U.S. Rep. Tom Rooney (R-FL), with Reps. Tim Walz (D-MN), Chellie Pingree (D-ME) and Jeff Denham (R-CA), last week introduced bipartisan legislation to ensure that veterans suffering from Post-Traumatic Stress Disorder (PTSD) cannot be denied the benefits they have earned due to a misdiagnosis by the Department of Defense (DOD).
The "Servicemembers Mental Health Review Act of 2012" requires the DOD to review and correct the records of veterans who were discharged -- many wrongly -- on the basis of a Personality Disorder or Adjustment Disorder. Many of these veterans actually suffer from PTSD or Traumatic Brain Injury (TBI). However, because Personality and Adjustment Disorders are considered preexisting conditions, the Department is not obligated to provide these service members with the full benefits they would have received with a PTSD or TBI diagnosis.
"We have veterans suffering from Post-Traumatic Stress Disorder and Traumatic Brain Injury as a result of combat or sexual assault that happened while they were in the military, but because they were wrongly diagnosed, they can't get the benefits they need and deserve," Rooney said. "The Department of Defense needs to go back, reassess these evaluations, and make the necessary corrections so that our wounded warriors can get the support they earned."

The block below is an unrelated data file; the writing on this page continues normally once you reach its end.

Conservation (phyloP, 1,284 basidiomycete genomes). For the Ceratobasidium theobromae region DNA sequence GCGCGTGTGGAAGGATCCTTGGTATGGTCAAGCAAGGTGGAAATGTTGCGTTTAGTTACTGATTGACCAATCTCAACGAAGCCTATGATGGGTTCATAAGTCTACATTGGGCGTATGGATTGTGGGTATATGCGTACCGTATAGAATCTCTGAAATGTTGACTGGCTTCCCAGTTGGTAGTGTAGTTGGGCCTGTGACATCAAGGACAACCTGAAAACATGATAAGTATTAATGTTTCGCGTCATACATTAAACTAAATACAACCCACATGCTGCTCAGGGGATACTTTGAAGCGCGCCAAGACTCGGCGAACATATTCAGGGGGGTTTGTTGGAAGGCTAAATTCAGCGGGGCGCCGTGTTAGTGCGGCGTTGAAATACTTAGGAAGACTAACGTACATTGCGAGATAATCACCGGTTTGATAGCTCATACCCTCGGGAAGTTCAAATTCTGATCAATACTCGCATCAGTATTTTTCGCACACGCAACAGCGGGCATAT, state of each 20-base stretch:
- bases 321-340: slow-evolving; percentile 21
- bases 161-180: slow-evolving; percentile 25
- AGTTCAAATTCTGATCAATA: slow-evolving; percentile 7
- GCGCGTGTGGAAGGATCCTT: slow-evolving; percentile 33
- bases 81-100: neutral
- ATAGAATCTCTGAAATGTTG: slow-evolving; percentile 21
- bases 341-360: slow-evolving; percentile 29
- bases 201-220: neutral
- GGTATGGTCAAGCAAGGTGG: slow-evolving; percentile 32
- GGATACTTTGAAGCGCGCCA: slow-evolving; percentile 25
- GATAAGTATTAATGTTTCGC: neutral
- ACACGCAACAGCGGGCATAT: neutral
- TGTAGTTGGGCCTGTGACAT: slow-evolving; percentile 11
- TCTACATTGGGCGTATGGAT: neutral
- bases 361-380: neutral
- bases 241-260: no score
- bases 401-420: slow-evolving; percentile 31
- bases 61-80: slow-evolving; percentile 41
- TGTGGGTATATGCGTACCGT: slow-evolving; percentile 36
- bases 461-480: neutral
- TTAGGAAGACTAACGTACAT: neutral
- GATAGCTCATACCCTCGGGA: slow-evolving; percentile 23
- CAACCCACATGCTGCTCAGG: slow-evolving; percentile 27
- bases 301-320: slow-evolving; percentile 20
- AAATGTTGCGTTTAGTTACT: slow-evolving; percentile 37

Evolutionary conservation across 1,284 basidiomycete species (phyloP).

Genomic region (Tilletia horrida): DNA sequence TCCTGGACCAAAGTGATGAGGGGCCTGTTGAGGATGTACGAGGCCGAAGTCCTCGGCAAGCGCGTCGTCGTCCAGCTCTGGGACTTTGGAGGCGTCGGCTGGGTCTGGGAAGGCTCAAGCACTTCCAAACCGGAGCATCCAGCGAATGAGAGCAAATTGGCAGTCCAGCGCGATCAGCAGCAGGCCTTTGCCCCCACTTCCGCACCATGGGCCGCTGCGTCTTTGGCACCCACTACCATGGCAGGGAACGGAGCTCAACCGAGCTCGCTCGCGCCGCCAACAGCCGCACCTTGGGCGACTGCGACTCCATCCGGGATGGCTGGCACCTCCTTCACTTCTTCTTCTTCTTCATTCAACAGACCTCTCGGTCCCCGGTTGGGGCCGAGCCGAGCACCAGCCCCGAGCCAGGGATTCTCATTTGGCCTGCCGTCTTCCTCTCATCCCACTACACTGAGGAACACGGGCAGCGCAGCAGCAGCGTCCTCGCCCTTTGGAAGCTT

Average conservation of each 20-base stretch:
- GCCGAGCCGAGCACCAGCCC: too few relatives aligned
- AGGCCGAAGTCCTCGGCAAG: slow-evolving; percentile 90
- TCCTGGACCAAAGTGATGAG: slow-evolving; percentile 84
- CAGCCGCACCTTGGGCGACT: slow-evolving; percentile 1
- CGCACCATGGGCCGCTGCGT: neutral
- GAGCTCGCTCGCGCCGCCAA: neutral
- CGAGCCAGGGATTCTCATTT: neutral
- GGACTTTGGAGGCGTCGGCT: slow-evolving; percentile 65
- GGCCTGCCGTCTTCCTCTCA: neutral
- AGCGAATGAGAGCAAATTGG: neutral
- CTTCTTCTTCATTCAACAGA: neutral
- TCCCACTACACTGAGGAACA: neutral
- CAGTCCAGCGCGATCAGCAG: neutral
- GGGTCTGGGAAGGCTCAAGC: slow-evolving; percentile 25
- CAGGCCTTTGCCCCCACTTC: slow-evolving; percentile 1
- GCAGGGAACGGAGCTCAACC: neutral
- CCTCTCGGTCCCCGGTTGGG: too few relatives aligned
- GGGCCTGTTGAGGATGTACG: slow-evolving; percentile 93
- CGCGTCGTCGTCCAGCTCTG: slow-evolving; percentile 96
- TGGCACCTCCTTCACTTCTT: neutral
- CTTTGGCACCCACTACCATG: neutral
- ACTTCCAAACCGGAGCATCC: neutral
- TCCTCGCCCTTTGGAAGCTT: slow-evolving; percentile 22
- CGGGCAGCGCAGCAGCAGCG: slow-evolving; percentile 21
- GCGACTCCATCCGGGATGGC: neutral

A 2008 report by the Government Accountability Office (GAO) found that 26,000 soldiers were improperly discharged with personality disorders between 2001 and 2007. Based on a review of several hundred cases, GAO indicated that compliance rates were as low as 40 percent. The Servicemembers Mental Health Review Act requires the Secretary of Defense to review the more than 30,000 personality disorder discharges that have occurred since 2001.
"I am concerned that service members who are improperly discharged with personality or adjustment disorders will have a difficult time reintegrating back into civilian life," said Walz, the bill's sponsor. "Action must be taken to correct the military records and provide these wounded warriors with the disability, healthcare, and economic opportunity benefits they have earned."
Steve Nardizzi, CEO and Executive Director of Wounded Warrior Project, explained, "For warriors separated from service based on inappropriate psychiatric labels, this bill would establish a much-needed remedial avenue for records-correction and benefit eligibility. Erroneous "personality or adjustment disorder' designations have barred too many warriors with PTSD from getting needed help."
Rooney serves on the House Armed Services Committee and is the co-founder and co-chair of the Military Mental Health and Suicide Prevention Caucus.